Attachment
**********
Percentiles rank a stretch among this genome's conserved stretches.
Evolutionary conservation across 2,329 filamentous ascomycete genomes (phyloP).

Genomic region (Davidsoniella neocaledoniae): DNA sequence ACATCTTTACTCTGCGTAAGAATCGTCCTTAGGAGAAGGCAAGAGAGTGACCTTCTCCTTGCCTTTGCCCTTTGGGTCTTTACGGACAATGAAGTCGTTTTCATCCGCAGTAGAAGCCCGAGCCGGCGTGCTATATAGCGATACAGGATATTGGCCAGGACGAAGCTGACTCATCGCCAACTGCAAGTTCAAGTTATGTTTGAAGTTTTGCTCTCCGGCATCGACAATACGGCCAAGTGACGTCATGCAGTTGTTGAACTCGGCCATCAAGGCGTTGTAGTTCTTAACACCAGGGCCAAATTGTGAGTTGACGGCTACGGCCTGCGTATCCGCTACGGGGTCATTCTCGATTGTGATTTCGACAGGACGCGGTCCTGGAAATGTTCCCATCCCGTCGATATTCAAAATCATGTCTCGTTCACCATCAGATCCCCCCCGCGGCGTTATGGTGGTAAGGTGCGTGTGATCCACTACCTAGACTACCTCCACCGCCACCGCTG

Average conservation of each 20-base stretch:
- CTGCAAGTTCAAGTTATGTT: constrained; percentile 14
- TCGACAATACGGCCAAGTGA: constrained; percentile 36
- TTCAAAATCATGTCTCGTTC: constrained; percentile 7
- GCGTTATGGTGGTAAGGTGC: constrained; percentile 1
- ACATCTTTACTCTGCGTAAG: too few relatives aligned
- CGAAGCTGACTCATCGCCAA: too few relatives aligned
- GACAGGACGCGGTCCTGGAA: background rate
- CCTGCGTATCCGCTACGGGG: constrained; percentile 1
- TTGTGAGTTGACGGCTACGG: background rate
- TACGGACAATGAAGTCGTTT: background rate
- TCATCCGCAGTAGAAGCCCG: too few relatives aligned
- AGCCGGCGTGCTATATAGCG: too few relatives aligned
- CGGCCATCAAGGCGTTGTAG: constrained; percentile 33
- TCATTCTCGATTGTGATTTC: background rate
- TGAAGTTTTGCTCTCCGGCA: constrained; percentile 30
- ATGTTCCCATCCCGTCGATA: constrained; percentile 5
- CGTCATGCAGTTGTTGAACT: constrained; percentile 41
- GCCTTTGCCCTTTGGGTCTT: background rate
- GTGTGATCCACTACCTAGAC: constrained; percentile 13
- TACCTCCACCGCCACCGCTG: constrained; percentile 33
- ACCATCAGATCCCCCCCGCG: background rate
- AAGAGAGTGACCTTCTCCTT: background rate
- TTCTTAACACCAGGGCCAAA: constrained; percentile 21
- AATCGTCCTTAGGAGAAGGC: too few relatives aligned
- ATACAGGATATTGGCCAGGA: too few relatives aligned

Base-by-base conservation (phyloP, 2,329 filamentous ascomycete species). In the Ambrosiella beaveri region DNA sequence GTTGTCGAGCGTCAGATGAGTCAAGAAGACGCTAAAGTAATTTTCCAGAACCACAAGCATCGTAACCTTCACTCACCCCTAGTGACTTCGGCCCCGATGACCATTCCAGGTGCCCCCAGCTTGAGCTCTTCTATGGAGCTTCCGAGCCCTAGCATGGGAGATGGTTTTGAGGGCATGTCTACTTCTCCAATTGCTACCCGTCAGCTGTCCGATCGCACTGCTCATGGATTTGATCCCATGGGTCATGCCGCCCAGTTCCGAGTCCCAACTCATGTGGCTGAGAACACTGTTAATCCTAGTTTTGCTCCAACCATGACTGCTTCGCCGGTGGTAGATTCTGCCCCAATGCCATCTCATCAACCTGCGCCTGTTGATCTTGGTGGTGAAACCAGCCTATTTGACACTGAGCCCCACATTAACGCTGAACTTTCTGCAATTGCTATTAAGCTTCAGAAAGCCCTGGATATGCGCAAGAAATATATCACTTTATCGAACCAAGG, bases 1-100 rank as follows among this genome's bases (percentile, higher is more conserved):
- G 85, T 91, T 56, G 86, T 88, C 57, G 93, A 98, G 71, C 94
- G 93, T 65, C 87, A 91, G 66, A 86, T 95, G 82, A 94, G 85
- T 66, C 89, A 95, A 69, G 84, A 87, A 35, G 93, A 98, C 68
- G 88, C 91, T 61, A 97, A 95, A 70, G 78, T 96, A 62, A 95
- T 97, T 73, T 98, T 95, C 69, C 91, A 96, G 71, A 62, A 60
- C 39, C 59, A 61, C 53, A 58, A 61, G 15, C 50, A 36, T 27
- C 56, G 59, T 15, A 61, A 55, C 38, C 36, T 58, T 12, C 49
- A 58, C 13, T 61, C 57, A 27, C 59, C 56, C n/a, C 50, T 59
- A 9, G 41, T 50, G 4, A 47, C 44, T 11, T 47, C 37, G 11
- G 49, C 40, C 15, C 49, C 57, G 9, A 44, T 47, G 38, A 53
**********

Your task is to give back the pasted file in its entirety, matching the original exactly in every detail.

Percentiles rank a stretch among this genome's conserved stretches.
Evolutionary conservation across 2,329 filamentous ascomycete genomes (phyloP).

Genomic region (Davidsoniella neocaledoniae): DNA sequence ACATCTTTACTCTGCGTAAGAATCGTCCTTAGGAGAAGGCAAGAGAGTGACCTTCTCCTTGCCTTTGCCCTTTGGGTCTTTACGGACAATGAAGTCGTTTTCATCCGCAGTAGAAGCCCGAGCCGGCGTGCTATATAGCGATACAGGATATTGGCCAGGACGAAGCTGACTCATCGCCAACTGCAAGTTCAAGTTATGTTTGAAGTTTTGCTCTCCGGCATCGACAATACGGCCAAGTGACGTCATGCAGTTGTTGAACTCGGCCATCAAGGCGTTGTAGTTCTTAACACCAGGGCCAAATTGTGAGTTGACGGCTACGGCCTGCGTATCCGCTACGGGGTCATTCTCGATTGTGATTTCGACAGGACGCGGTCCTGGAAATGTTCCCATCCCGTCGATATTCAAAATCATGTCTCGTTCACCATCAGATCCCCCCCGCGGCGTTATGGTGGTAAGGTGCGTGTGATCCACTACCTAGACTACCTCCACCGCCACCGCTG

Average conservation of each 20-base stretch:
- CTGCAAGTTCAAGTTATGTT: constrained; percentile 14
- TCGACAATACGGCCAAGTGA: constrained; percentile 36
- TTCAAAATCATGTCTCGTTC: constrained; percentile 7
- GCGTTATGGTGGTAAGGTGC: constrained; percentile 1
- ACATCTTTACTCTGCGTAAG: too few relatives aligned
- CGAAGCTGACTCATCGCCAA: too few relatives aligned
- GACAGGACGCGGTCCTGGAA: background rate
- CCTGCGTATCCGCTACGGGG: constrained; percentile 1
- TTGTGAGTTGACGGCTACGG: background rate
- TACGGACAATGAAGTCGTTT: background rate
- TCATCCGCAGTAGAAGCCCG: too few relatives aligned
- AGCCGGCGTGCTATATAGCG: too few relatives aligned
- CGGCCATCAAGGCGTTGTAG: constrained; percentile 33
- TCATTCTCGATTGTGATTTC: background rate
- TGAAGTTTTGCTCTCCGGCA: constrained; percentile 30
- ATGTTCCCATCCCGTCGATA: constrained; percentile 5
- CGTCATGCAGTTGTTGAACT: constrained; percentile 41
- GCCTTTGCCCTTTGGGTCTT: background rate
- GTGTGATCCACTACCTAGAC: constrained; percentile 13
- TACCTCCACCGCCACCGCTG: constrained; percentile 33
- ACCATCAGATCCCCCCCGCG: background rate
- AAGAGAGTGACCTTCTCCTT: background rate
- TTCTTAACACCAGGGCCAAA: constrained; percentile 21
- AATCGTCCTTAGGAGAAGGC: too few relatives aligned
- ATACAGGATATTGGCCAGGA: too few relatives aligned

Base-by-base conservation (phyloP, 2,329 filamentous ascomycete species). In the Ambrosiella beaveri region DNA sequence GTTGTCGAGCGTCAGATGAGTCAAGAAGACGCTAAAGTAATTTTCCAGAACCACAAGCATCGTAACCTTCACTCACCCCTAGTGACTTCGGCCCCGATGACCATTCCAGGTGCCCCCAGCTTGAGCTCTTCTATGGAGCTTCCGAGCCCTAGCATGGGAGATGGTTTTGAGGGCATGTCTACTTCTCCAATTGCTACCCGTCAGCTGTCCGATCGCACTGCTCATGGATTTGATCCCATGGGTCATGCCGCCCAGTTCCGAGTCCCAACTCATGTGGCTGAGAACACTGTTAATCCTAGTTTTGCTCCAACCATGACTGCTTCGCCGGTGGTAGATTCTGCCCCAATGCCATCTCATCAACCTGCGCCTGTTGATCTTGGTGGTGAAACCAGCCTATTTGACACTGAGCCCCACATTAACGCTGAACTTTCTGCAATTGCTATTAAGCTTCAGAAAGCCCTGGATATGCGCAAGAAATATATCACTTTATCGAACCAAGG, bases 1-100 rank as follows among this genome's bases (percentile, higher is more conserved):
- G 85, T 91, T 56, G 86, T 88, C 57, G 93, A 98, G 71, C 94
- G 93, T 65, C 87, A 91, G 66, A 86, T 95, G 82, A 94, G 85
- T 66, C 89, A 95, A 69, G 84, A 87, A 35, G 93, A 98, C 68
- G 88, C 91, T 61, A 97, A 95, A 70, G 78, T 96, A 62, A 95
- T 97, T 73, T 98, T 95, C 69, C 91, A 96, G 71, A 62, A 60
- C 39, C 59, A 61, C 53, A 58, A 61, G 15, C 50, A 36, T 27
- C 56, G 59, T 15, A 61, A 55, C 38, C 36, T 58, T 12, C 49
- A 58, C 13, T 61, C 57, A 27, C 59, C 56, C n/a, C 50, T 59
- A 9, G 41, T 50, G 4, A 47, C 44, T 11, T 47, C 37, G 11
- G 49, C 40, C 15, C 49, C 57, G 9, A 44, T 47, G 38, A 53